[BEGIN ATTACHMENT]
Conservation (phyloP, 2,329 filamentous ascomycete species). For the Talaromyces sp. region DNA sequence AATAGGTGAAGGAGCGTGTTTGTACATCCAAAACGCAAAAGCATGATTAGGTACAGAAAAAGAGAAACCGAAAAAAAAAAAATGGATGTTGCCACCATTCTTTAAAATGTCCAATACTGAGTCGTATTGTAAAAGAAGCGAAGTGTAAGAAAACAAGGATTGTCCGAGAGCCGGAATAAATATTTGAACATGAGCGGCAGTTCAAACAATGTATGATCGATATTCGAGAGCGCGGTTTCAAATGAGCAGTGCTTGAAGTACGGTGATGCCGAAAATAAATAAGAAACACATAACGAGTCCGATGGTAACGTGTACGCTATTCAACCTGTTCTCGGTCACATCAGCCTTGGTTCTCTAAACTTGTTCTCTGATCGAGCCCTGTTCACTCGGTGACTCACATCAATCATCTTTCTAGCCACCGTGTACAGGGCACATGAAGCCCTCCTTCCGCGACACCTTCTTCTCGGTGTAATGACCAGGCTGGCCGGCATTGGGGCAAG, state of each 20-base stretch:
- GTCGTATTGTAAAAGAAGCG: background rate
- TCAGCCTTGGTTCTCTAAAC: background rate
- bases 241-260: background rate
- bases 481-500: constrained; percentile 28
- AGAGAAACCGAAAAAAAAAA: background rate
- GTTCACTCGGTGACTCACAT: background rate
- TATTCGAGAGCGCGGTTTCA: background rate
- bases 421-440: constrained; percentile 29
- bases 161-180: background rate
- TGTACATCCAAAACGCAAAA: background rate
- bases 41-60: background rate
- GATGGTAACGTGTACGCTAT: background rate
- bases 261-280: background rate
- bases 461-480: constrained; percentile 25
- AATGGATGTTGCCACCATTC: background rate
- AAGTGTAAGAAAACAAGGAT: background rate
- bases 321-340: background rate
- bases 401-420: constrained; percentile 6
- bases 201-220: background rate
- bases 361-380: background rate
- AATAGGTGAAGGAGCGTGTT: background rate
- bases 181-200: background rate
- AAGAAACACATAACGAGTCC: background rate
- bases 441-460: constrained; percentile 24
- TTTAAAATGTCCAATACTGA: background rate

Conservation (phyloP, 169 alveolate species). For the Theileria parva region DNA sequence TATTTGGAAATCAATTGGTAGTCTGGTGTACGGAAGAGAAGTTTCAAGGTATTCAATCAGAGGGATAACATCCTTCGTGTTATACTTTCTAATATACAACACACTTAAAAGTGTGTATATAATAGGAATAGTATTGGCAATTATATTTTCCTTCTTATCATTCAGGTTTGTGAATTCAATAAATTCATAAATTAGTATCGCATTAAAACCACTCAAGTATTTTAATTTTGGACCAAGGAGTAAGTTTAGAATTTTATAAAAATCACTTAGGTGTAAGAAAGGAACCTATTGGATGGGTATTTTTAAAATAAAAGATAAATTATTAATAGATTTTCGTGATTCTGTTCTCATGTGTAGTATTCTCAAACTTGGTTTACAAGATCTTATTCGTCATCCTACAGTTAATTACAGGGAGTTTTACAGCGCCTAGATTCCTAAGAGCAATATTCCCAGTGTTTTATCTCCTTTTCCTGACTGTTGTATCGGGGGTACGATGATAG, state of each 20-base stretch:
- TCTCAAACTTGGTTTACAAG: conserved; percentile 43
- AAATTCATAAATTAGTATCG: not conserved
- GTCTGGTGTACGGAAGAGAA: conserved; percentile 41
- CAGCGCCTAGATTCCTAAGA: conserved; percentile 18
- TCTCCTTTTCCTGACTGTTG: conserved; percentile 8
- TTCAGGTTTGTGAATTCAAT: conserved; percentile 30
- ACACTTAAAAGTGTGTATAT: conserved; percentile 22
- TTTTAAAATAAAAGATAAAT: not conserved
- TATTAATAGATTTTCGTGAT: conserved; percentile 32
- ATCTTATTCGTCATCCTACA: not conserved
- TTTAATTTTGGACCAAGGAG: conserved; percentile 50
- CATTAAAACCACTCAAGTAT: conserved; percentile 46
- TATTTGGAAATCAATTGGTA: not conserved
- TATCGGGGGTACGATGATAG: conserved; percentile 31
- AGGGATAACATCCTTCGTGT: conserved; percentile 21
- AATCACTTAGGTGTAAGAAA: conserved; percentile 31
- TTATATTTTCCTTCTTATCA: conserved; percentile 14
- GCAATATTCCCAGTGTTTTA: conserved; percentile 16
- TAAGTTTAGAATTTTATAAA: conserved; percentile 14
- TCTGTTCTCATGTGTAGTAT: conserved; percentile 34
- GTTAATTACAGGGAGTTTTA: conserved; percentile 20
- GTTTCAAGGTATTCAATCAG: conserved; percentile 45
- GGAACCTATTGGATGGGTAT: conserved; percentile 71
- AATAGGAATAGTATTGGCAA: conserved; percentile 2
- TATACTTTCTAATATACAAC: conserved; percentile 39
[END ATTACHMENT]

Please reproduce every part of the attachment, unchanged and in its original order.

Conservation (phyloP, 2,329 filamentous ascomycete species). For the Talaromyces sp. region DNA sequence AATAGGTGAAGGAGCGTGTTTGTACATCCAAAACGCAAAAGCATGATTAGGTACAGAAAAAGAGAAACCGAAAAAAAAAAAATGGATGTTGCCACCATTCTTTAAAATGTCCAATACTGAGTCGTATTGTAAAAGAAGCGAAGTGTAAGAAAACAAGGATTGTCCGAGAGCCGGAATAAATATTTGAACATGAGCGGCAGTTCAAACAATGTATGATCGATATTCGAGAGCGCGGTTTCAAATGAGCAGTGCTTGAAGTACGGTGATGCCGAAAATAAATAAGAAACACATAACGAGTCCGATGGTAACGTGTACGCTATTCAACCTGTTCTCGGTCACATCAGCCTTGGTTCTCTAAACTTGTTCTCTGATCGAGCCCTGTTCACTCGGTGACTCACATCAATCATCTTTCTAGCCACCGTGTACAGGGCACATGAAGCCCTCCTTCCGCGACACCTTCTTCTCGGTGTAATGACCAGGCTGGCCGGCATTGGGGCAAG, state of each 20-base stretch:
- GTCGTATTGTAAAAGAAGCG: background rate
- TCAGCCTTGGTTCTCTAAAC: background rate
- bases 241-260: background rate
- bases 481-500: constrained; percentile 28
- AGAGAAACCGAAAAAAAAAA: background rate
- GTTCACTCGGTGACTCACAT: background rate
- TATTCGAGAGCGCGGTTTCA: background rate
- bases 421-440: constrained; percentile 29
- bases 161-180: background rate
- TGTACATCCAAAACGCAAAA: background rate
- bases 41-60: background rate
- GATGGTAACGTGTACGCTAT: background rate
- bases 261-280: background rate
- bases 461-480: constrained; percentile 25
- AATGGATGTTGCCACCATTC: background rate
- AAGTGTAAGAAAACAAGGAT: background rate
- bases 321-340: background rate
- bases 401-420: constrained; percentile 6
- bases 201-220: background rate
- bases 361-380: background rate
- AATAGGTGAAGGAGCGTGTT: background rate
- bases 181-200: background rate
- AAGAAACACATAACGAGTCC: background rate
- bases 441-460: constrained; percentile 24
- TTTAAAATGTCCAATACTGA: background rate

Conservation (phyloP, 169 alveolate species). For the Theileria parva region DNA sequence TATTTGGAAATCAATTGGTAGTCTGGTGTACGGAAGAGAAGTTTCAAGGTATTCAATCAGAGGGATAACATCCTTCGTGTTATACTTTCTAATATACAACACACTTAAAAGTGTGTATATAATAGGAATAGTATTGGCAATTATATTTTCCTTCTTATCATTCAGGTTTGTGAATTCAATAAATTCATAAATTAGTATCGCATTAAAACCACTCAAGTATTTTAATTTTGGACCAAGGAGTAAGTTTAGAATTTTATAAAAATCACTTAGGTGTAAGAAAGGAACCTATTGGATGGGTATTTTTAAAATAAAAGATAAATTATTAATAGATTTTCGTGATTCTGTTCTCATGTGTAGTATTCTCAAACTTGGTTTACAAGATCTTATTCGTCATCCTACAGTTAATTACAGGGAGTTTTACAGCGCCTAGATTCCTAAGAGCAATATTCCCAGTGTTTTATCTCCTTTTCCTGACTGTTGTATCGGGGGTACGATGATAG, state of each 20-base stretch:
- TCTCAAACTTGGTTTACAAG: conserved; percentile 43
- AAATTCATAAATTAGTATCG: not conserved
- GTCTGGTGTACGGAAGAGAA: conserved; percentile 41
- CAGCGCCTAGATTCCTAAGA: conserved; percentile 18
- TCTCCTTTTCCTGACTGTTG: conserved; percentile 8
- TTCAGGTTTGTGAATTCAAT: conserved; percentile 30
- ACACTTAAAAGTGTGTATAT: conserved; percentile 22
- TTTTAAAATAAAAGATAAAT: not conserved
- TATTAATAGATTTTCGTGAT: conserved; percentile 32
- ATCTTATTCGTCATCCTACA: not conserved
- TTTAATTTTGGACCAAGGAG: conserved; percentile 50
- CATTAAAACCACTCAAGTAT: conserved; percentile 46
- TATTTGGAAATCAATTGGTA: not conserved
- TATCGGGGGTACGATGATAG: conserved; percentile 31
- AGGGATAACATCCTTCGTGT: conserved; percentile 21
- AATCACTTAGGTGTAAGAAA: conserved; percentile 31
- TTATATTTTCCTTCTTATCA: conserved; percentile 14
- GCAATATTCCCAGTGTTTTA: conserved; percentile 16
- TAAGTTTAGAATTTTATAAA: conserved; percentile 14
- TCTGTTCTCATGTGTAGTAT: conserved; percentile 34
- GTTAATTACAGGGAGTTTTA: conserved; percentile 20
- GTTTCAAGGTATTCAATCAG: conserved; percentile 45
- GGAACCTATTGGATGGGTAT: conserved; percentile 71
- AATAGGAATAGTATTGGCAA: conserved; percentile 2
- TATACTTTCTAATATACAAC: conserved; percentile 39